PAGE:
Alexander Dubček: The leader of the 1968 Prague Spring

 

By Tracy A. Burns

Alexander Dubček is best known as the Slovak First Secretary of Czechoslovakia who instigated the liberal reforms of the Prague Spring in 1968, when the country experienced more freedoms as it seemed destihttps://www.private-prague-guide.com/wp-admin/post.php?post=5066&action=edit&message=1ned to find its own individual identity while remaining a Communist country in what was called “socialism with a human face.”  Yet he also was a prominent politician before 1968 and after the Velvet Revolution of 1989. His life ended tragically on November 7, 1992.

First years in democratic Czechoslovakia

Alexander Dubček was born November 27, 1921, in Uhrovec, nestled in the Strážovské Mountains of western Slovakia. He came into the world in the former home of the founder of the Slovak language, Ľudovít Štúr. At that time, independent and democratic Czechoslovakia was just over three years old. After many years of being subjected to Magyarization by the Hungarians in the Austro-Hungarian Empire, when the Hungarian language and customs were imposed, Slovaks finally experienced freedom and the right to express their own national identity in this democratic, multiethnic country governed by President Tomáš G. Masaryk. Before Alexander was born, the family had lived in Chicago, but his father refused to do military service because he was a pacifist. Yet Masaryk’s democratic ideals did not resonate well with Štefan.

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Moving to the Soviet Union

When Alexander was three years old, his father moved the family to Kirghizia, now Kyrgyzstan, of the Soviet Union because he could not find work in Slovakia and because he was a communist.  While Dubček studied in Gorkiy in 1937, for instance, he was treated as an outsider because Soviets were not supposed to mingle with foreigners. There, Alexander saw the famine, watching people die in the streets. He also witnessed poverty and collectivization. Still, Alexander became intensely loyal to the Soviet Union. The family moved back to Czechoslovakia during 1938, when Stalin announced that all foreign residents in the Soviet Union must apply for Soviet citizenship or leave immediately.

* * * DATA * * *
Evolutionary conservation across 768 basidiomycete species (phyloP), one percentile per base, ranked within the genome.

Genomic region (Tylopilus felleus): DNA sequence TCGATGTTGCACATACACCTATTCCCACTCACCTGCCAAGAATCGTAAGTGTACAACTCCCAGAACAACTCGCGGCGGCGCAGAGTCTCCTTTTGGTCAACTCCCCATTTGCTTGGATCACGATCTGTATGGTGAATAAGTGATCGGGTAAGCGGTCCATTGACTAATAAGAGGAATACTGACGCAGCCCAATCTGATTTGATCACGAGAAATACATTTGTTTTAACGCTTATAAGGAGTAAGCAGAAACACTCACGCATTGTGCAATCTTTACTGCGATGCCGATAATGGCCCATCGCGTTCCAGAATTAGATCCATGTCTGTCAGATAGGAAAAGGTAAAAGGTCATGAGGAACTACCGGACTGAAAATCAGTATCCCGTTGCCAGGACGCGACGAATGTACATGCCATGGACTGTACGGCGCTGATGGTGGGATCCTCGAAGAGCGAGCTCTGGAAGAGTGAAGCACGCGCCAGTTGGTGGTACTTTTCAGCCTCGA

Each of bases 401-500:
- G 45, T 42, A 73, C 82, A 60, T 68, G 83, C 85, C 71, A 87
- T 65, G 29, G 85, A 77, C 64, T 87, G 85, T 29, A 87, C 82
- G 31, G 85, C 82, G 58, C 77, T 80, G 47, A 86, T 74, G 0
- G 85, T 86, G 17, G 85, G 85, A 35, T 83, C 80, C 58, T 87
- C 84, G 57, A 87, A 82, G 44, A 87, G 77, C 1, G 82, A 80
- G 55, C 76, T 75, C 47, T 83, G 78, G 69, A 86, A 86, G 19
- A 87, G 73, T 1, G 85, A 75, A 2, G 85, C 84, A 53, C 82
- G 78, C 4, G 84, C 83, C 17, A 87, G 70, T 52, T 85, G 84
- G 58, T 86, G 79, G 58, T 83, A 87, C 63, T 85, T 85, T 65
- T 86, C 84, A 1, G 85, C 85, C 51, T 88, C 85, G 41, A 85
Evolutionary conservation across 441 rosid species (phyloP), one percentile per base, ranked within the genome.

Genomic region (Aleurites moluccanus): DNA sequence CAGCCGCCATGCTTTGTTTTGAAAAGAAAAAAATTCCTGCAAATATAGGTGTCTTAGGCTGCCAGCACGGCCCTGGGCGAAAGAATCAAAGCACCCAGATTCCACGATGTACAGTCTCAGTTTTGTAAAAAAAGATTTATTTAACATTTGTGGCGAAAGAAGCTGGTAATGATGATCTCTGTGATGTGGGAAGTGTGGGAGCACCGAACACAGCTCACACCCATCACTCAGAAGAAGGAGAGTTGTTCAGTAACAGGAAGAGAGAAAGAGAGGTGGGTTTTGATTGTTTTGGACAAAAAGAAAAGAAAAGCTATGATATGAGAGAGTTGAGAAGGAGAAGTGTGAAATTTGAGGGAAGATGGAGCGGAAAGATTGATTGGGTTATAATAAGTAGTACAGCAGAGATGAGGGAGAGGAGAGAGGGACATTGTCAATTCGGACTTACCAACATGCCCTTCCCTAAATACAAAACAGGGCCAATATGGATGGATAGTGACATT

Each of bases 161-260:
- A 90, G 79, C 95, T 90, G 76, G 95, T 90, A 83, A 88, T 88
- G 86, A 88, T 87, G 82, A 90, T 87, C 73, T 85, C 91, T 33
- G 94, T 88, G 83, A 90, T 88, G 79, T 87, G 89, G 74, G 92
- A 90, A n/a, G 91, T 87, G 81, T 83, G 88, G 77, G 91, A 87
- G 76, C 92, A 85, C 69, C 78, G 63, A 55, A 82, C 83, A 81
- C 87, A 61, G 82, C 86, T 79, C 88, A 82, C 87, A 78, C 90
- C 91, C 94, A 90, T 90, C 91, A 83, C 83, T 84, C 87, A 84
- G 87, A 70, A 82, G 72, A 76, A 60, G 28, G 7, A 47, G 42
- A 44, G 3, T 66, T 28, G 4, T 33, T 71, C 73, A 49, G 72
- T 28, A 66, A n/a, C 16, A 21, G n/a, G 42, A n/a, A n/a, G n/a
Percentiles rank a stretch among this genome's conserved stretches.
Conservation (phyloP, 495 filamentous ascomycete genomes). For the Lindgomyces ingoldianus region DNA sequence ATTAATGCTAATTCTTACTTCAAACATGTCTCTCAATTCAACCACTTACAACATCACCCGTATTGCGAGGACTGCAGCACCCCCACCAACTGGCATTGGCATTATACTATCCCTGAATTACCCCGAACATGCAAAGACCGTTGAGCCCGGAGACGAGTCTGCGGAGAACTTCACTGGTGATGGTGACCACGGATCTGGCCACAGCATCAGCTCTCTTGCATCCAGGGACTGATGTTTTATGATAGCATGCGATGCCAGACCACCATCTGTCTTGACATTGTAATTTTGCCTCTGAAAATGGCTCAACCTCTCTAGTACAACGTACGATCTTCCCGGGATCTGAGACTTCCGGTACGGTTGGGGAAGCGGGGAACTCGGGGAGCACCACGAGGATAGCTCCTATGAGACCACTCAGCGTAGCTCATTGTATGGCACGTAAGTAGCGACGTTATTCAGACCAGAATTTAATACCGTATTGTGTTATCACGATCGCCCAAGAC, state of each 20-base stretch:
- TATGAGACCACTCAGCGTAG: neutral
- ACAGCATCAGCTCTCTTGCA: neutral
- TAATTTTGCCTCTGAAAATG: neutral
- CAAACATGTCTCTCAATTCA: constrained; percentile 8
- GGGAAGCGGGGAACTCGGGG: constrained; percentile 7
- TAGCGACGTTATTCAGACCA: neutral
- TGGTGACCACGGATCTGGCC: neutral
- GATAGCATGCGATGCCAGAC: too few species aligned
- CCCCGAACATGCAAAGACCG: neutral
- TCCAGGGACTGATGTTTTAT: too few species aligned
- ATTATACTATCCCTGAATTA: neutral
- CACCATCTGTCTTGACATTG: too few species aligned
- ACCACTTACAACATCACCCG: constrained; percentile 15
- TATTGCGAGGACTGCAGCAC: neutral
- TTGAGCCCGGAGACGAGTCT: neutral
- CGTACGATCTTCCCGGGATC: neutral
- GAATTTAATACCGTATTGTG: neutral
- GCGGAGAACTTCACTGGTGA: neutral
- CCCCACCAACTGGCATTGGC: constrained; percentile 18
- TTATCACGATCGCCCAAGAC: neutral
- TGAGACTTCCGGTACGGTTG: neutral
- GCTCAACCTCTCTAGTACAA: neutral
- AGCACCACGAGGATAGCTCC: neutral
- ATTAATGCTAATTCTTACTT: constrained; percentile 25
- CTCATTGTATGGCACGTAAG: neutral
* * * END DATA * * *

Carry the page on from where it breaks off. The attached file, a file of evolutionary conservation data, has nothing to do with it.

Under Nazi rule

During 1939, the Nazis marched into Czechoslovakia and created the Protectorate of Bohemia and Moravia while Slovakia became a Nazi puppet state. Dubček joined the illegal Communist Party in Slovakia and was a member of the underground anti-Nazi resistance movement. During August of 1944, he fought against the Germans in the Slovak National Uprising, when he was injured. His brother, Július, was killed by the Nazis. Curiously enough, when Dubček was wounded, he was taken to the home of a fellow partisan, Anna Ondrišová, who would, in 1945, become his wife. The couple would have three sons – Milan, Pavel and Peter.

Rising in the ranks

After the war, the popular Dubček received promotion after promotion. From 1951 to 1955 he was a member of the National Assembly, which was Czechoslovakia’s Parliament. During 1958 he became a member of the Central Committee of Czechoslovakia’s Communist Party and was reelected to the Slovak Central Committee. From 1955 to 1958, he studied Communist management, economics and ideology at the Higher Party School in Moscow. One of his classmates was Mikhail Gorbachev.

Political democratization, economic reform and Slovak nationalism